Keeping Browsing Experience in Users’ Hands, an Update…

Since we published the Keeping Browsing Experience in Users' Hands blog in December 2015, we’ve received feedback from the ecosystem and engaged in discussions with the industry. Based on those discussions and feedback, we are making a couple of updates.

We are broadening the scope of the evaluation criteria we blogged about to state:

Programs that change the user browsing experience must only use the browsers' supported extensibility model for installation, execution, disabling and removal. Browsers without supported extensibility models will be considered non-extensible.

This addition addresses software that modifies the browsing experience, not just those that insert ads into the browsing experience.

Accordingly, we are moving the criterion from the Advertising criteria to become an expansion of our BrowserModifier criteria.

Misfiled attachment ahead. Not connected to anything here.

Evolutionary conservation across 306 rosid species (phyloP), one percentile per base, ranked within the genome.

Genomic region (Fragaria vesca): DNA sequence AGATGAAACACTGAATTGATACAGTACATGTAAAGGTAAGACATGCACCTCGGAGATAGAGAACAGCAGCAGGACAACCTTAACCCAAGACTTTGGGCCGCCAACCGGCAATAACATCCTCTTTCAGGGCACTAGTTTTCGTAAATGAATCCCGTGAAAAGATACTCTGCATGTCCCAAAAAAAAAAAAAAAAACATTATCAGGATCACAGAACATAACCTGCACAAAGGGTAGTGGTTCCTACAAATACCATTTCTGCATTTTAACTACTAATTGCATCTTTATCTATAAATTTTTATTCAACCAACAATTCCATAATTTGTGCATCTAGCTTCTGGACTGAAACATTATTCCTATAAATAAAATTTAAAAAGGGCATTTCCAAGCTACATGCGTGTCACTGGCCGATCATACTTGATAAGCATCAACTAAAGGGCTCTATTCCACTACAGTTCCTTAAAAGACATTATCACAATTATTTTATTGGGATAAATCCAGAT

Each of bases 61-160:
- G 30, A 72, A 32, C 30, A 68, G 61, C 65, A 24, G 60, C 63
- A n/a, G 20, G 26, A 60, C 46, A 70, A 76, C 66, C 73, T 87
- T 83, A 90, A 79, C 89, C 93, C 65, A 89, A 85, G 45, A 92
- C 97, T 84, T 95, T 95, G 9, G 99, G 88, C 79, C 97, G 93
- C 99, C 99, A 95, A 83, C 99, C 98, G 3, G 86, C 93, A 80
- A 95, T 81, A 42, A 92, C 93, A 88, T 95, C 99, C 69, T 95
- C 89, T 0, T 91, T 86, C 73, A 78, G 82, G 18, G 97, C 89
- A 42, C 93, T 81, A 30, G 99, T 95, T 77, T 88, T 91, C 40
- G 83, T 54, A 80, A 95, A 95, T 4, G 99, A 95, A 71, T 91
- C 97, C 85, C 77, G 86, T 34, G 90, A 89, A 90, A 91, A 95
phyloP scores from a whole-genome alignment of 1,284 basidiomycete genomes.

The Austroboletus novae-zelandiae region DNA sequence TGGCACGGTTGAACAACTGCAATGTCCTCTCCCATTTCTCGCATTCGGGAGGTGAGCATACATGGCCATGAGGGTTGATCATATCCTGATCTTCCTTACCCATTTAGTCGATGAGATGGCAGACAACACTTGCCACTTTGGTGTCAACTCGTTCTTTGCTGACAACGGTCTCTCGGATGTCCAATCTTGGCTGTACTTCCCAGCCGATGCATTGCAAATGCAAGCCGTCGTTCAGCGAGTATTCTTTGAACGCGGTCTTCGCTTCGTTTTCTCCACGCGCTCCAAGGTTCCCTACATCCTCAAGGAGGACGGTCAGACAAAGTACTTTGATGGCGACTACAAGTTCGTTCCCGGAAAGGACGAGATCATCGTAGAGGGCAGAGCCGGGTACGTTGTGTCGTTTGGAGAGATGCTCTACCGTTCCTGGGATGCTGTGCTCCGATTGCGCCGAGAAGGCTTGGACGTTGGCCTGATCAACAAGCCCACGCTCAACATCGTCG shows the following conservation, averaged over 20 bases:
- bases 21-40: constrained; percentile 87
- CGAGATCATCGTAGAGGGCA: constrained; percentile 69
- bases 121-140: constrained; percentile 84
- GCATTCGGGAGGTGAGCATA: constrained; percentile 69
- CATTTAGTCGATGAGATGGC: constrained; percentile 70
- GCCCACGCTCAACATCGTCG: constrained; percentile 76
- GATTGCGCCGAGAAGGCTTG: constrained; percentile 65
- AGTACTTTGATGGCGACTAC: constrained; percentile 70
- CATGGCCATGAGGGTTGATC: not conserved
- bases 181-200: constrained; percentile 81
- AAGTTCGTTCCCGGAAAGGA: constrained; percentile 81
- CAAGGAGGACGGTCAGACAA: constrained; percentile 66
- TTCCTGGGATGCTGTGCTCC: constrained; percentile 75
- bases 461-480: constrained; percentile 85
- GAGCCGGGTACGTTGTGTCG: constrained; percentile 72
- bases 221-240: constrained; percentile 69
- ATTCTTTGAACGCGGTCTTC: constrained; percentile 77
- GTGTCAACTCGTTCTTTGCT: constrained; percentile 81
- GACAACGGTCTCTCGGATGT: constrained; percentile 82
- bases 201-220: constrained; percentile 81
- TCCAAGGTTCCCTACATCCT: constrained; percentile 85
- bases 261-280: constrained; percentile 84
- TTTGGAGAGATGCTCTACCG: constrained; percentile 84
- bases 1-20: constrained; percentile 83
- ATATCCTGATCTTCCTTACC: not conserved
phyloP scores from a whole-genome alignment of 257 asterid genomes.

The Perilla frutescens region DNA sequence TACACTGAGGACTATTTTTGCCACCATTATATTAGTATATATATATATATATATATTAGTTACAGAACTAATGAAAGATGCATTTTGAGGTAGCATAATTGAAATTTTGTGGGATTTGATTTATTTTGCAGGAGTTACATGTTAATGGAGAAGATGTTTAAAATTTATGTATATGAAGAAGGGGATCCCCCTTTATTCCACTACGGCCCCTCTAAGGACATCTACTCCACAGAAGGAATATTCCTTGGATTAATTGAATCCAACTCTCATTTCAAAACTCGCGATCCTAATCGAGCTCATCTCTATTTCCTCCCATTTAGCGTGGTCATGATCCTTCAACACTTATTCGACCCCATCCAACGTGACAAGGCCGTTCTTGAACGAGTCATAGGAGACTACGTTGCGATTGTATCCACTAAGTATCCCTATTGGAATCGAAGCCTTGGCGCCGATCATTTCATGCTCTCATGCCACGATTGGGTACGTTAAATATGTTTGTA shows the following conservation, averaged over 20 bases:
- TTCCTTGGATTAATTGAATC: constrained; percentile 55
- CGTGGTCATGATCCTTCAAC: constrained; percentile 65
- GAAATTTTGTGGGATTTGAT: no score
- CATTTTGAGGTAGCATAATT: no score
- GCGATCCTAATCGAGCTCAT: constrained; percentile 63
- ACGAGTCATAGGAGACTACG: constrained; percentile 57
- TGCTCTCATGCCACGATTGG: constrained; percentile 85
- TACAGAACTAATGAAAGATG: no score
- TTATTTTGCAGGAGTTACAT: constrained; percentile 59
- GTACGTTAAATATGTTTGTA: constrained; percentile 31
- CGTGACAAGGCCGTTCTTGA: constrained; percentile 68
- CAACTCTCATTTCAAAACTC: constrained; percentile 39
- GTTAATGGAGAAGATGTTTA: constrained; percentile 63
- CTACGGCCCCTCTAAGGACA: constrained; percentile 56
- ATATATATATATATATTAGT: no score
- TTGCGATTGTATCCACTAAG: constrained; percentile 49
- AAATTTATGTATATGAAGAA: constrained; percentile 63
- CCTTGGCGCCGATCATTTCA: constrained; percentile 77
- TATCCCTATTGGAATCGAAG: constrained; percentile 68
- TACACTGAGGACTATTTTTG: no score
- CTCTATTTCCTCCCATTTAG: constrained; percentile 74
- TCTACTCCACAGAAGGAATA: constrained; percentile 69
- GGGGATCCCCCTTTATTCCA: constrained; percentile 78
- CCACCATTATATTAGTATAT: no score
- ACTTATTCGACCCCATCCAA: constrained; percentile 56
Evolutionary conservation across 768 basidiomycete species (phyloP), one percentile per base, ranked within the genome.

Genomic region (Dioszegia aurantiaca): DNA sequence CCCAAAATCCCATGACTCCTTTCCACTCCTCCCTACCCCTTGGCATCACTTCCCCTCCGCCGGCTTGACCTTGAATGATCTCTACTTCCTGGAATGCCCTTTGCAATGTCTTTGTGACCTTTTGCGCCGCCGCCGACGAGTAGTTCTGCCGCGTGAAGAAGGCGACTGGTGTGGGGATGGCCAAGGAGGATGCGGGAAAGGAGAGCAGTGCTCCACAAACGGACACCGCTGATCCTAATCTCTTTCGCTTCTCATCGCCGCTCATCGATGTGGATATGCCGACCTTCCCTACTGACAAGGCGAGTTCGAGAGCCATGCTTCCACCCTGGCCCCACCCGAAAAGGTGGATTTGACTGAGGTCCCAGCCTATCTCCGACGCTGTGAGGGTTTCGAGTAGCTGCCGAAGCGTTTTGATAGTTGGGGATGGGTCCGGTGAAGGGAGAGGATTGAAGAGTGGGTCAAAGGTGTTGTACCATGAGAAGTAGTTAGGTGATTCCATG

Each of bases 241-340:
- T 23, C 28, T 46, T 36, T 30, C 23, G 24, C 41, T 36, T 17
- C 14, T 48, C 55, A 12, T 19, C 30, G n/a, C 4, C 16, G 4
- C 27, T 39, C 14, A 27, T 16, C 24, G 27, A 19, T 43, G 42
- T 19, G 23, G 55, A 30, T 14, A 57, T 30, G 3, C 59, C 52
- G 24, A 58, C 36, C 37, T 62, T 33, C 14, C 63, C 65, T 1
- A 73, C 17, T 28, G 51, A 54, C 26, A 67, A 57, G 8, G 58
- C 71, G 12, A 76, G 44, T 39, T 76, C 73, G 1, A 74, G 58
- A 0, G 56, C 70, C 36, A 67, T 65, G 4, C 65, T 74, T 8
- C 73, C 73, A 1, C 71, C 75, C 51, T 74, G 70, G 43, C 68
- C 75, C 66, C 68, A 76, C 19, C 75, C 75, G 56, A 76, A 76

By doing so we are closing additional gaps that impact the browsing experience from outside the browser, not just ad injection software, and are pointing developers to comply with the browser's respective extensibility models.

Internet Explorer and Microsoft Edge’s policy, for example, can be found at

In addition, and due to the broadening of the policy, we are further extending the notification up until May 2, 2016.

We continue to encourage developers who may be affected by this policy to work with us during the notification time, and fix their software to become compliant with the new criteria and follow the respective browser policies.

Enforcement starts on May 2, 2016.

Barak Shein and Michael Johnson



Comments (2)

  1. No Windows 10 says:

    Then why you let the Windows and Internet Explorer teams to push aggressively Windows 10 onto Windows 7 and Windows 8.1 customers? Double standard and hypocrisy.

  2. jacklance says:

    windows 10 is free? 100%?

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